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Risks and Responsibilities of Record Retrieval During Discovery
POSTED MAY 23, 2016
Written by Heather L. Hughes, J.D., CHPC of U.S. Legal Support for the Spring/Summer 2016 issue of USLAW Magazine
Obtaining medical, billing, employment and other types of records during discovery has become instrumental in successful case resolution. Records are often needed for employment cases, insurance claims, personal injury, mass tort and workers’ compensation claims. The custodians of these records have to comply with HIPAA (The Health Insurance Portability and Accountability Act of 1996), HITECH (The Health Information Technology for Economic and Clinical Health Act of 2009) and various state Data Breach Notification laws. HIPAA and HITECH require that custodians only release medical records with a valid authorization or subpoena. Constant follow-up by the requestor is usually needed to ensure that records are obtained in time for depositions, settlement meetings or other discovery deadlines.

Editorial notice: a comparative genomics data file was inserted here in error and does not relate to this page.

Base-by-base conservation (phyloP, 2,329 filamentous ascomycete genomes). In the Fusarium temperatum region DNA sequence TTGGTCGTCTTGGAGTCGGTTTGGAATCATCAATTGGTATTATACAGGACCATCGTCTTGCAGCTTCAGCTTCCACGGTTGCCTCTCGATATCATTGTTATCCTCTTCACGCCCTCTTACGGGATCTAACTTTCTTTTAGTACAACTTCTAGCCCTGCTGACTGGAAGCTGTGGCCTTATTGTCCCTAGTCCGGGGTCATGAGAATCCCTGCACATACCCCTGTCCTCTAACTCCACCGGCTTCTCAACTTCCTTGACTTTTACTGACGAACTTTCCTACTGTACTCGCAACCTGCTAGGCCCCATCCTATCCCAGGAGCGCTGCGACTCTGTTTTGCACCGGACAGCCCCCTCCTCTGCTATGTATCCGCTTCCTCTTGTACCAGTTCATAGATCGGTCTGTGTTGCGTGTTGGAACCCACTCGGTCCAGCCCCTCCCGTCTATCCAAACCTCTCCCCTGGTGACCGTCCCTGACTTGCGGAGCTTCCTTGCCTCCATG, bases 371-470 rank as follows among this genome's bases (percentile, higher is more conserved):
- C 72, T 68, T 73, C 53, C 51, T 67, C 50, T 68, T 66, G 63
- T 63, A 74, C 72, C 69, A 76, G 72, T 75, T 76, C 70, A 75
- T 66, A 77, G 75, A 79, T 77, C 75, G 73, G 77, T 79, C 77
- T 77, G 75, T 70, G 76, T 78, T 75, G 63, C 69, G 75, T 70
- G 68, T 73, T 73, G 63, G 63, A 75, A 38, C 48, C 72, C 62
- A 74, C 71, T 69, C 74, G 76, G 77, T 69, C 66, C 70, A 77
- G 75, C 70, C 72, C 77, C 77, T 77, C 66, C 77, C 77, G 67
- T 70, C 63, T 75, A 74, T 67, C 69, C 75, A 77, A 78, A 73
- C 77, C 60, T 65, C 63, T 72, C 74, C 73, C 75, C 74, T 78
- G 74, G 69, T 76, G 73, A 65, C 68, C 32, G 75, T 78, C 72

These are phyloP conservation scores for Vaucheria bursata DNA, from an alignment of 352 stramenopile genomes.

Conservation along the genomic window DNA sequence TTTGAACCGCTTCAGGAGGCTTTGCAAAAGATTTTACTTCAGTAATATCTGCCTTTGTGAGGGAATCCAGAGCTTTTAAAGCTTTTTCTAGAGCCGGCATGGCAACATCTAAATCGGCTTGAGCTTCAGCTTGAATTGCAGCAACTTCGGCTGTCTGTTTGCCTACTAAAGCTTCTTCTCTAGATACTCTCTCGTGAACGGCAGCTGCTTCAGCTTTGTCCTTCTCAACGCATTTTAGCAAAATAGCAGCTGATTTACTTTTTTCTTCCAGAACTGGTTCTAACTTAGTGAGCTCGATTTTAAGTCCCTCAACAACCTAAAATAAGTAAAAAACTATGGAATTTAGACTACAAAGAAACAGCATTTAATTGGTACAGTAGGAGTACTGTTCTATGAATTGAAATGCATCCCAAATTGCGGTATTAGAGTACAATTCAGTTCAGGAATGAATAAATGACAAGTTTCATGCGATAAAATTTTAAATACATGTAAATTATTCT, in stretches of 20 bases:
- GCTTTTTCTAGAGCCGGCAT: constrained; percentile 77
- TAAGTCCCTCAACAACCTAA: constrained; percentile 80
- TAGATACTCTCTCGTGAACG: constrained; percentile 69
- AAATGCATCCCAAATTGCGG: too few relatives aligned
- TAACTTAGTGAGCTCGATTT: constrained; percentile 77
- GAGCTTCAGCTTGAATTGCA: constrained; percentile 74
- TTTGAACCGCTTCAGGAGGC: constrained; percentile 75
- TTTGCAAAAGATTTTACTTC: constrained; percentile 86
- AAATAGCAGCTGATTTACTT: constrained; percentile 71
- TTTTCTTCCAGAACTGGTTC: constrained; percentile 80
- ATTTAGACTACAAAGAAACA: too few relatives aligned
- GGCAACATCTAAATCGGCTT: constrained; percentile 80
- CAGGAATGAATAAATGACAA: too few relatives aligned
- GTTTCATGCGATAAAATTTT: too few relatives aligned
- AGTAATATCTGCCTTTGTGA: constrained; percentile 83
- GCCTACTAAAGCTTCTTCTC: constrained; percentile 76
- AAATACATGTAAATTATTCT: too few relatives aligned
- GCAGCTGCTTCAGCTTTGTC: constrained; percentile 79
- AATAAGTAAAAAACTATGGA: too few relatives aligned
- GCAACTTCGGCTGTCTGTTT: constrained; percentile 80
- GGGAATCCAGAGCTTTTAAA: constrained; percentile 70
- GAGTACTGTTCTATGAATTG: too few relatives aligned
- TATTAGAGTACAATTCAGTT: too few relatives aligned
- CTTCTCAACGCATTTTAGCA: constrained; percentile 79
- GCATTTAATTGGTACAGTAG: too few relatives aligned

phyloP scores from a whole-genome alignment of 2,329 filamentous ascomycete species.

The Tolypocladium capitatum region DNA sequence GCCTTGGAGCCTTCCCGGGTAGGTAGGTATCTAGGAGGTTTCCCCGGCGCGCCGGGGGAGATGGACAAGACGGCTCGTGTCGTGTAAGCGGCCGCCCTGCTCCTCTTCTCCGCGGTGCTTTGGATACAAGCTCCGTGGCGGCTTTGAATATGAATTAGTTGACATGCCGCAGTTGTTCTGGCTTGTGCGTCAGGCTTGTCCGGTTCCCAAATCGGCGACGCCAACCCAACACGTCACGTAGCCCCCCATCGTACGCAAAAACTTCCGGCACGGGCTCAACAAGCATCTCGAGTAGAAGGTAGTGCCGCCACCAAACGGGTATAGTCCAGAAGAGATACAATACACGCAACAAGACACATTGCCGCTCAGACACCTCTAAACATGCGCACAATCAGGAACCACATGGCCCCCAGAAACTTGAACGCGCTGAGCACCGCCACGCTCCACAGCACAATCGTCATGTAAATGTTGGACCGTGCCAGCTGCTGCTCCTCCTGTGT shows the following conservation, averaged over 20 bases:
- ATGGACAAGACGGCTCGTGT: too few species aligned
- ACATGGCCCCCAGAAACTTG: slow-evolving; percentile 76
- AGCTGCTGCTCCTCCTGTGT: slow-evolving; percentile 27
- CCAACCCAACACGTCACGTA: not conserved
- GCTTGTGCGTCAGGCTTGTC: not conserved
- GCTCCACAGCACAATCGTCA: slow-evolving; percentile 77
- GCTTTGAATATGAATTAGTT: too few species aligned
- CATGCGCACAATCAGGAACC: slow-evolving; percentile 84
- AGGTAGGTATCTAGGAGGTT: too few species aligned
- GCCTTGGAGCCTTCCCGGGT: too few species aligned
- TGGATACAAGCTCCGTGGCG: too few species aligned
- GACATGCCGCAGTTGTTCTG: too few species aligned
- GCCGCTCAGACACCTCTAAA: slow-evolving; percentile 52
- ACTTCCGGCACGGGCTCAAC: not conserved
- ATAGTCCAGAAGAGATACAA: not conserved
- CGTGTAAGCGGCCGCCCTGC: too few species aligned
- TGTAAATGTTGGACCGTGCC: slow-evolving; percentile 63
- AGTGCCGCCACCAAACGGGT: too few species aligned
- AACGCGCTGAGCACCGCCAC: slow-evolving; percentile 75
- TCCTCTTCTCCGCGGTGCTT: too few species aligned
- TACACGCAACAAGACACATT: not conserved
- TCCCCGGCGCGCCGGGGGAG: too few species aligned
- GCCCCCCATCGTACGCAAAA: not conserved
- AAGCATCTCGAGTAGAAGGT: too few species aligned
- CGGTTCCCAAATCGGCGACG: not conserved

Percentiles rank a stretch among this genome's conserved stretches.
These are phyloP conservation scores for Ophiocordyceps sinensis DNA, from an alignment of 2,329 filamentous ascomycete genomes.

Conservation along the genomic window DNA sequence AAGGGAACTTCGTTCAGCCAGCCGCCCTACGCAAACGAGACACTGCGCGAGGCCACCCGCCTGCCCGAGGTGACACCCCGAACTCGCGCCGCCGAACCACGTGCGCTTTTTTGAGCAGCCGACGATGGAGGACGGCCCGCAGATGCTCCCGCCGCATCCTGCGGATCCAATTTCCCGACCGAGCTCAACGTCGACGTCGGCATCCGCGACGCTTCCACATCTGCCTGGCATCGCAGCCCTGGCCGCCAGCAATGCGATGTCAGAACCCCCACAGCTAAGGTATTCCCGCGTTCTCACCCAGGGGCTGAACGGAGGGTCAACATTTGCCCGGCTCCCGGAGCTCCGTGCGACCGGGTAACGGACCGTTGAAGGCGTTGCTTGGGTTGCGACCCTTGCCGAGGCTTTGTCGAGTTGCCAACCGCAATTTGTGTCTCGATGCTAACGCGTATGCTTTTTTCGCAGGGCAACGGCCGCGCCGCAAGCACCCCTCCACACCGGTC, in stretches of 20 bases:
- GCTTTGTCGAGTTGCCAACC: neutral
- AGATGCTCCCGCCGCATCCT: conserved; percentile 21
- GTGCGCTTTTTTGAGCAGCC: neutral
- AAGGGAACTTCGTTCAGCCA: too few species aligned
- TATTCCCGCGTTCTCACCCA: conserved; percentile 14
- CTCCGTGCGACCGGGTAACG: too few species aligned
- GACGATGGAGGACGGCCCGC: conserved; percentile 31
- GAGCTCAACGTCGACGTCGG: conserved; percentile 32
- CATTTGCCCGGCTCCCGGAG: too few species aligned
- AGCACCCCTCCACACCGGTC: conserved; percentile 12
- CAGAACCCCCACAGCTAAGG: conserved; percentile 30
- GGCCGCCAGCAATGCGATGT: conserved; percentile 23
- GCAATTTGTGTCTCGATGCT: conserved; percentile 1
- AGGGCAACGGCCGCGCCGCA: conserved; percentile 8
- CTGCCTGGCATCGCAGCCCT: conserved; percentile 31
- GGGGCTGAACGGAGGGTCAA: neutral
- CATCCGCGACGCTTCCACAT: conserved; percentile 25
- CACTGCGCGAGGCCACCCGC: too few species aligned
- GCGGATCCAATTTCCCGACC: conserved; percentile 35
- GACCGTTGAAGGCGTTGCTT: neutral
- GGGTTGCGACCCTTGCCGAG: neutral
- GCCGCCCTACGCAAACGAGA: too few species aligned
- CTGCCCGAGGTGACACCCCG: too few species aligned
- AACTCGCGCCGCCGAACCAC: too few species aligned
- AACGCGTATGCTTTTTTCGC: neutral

Some law firms and corporations choose to do all record retrieval in-house while many outsource to record retrieval companies. In addition to HIPAA and HITECH regulations, law firms and corporations as well as their vendors must now maintain compliance with Data Breach Notification laws to protect their clients’ personal/sensitive and financial information from potential cybercriminals. While HIPAA and HITECH only apply to certain types of corporations and their outside counsel, Data Breach Notification laws apply to nearly all types of businesses….READ MORE.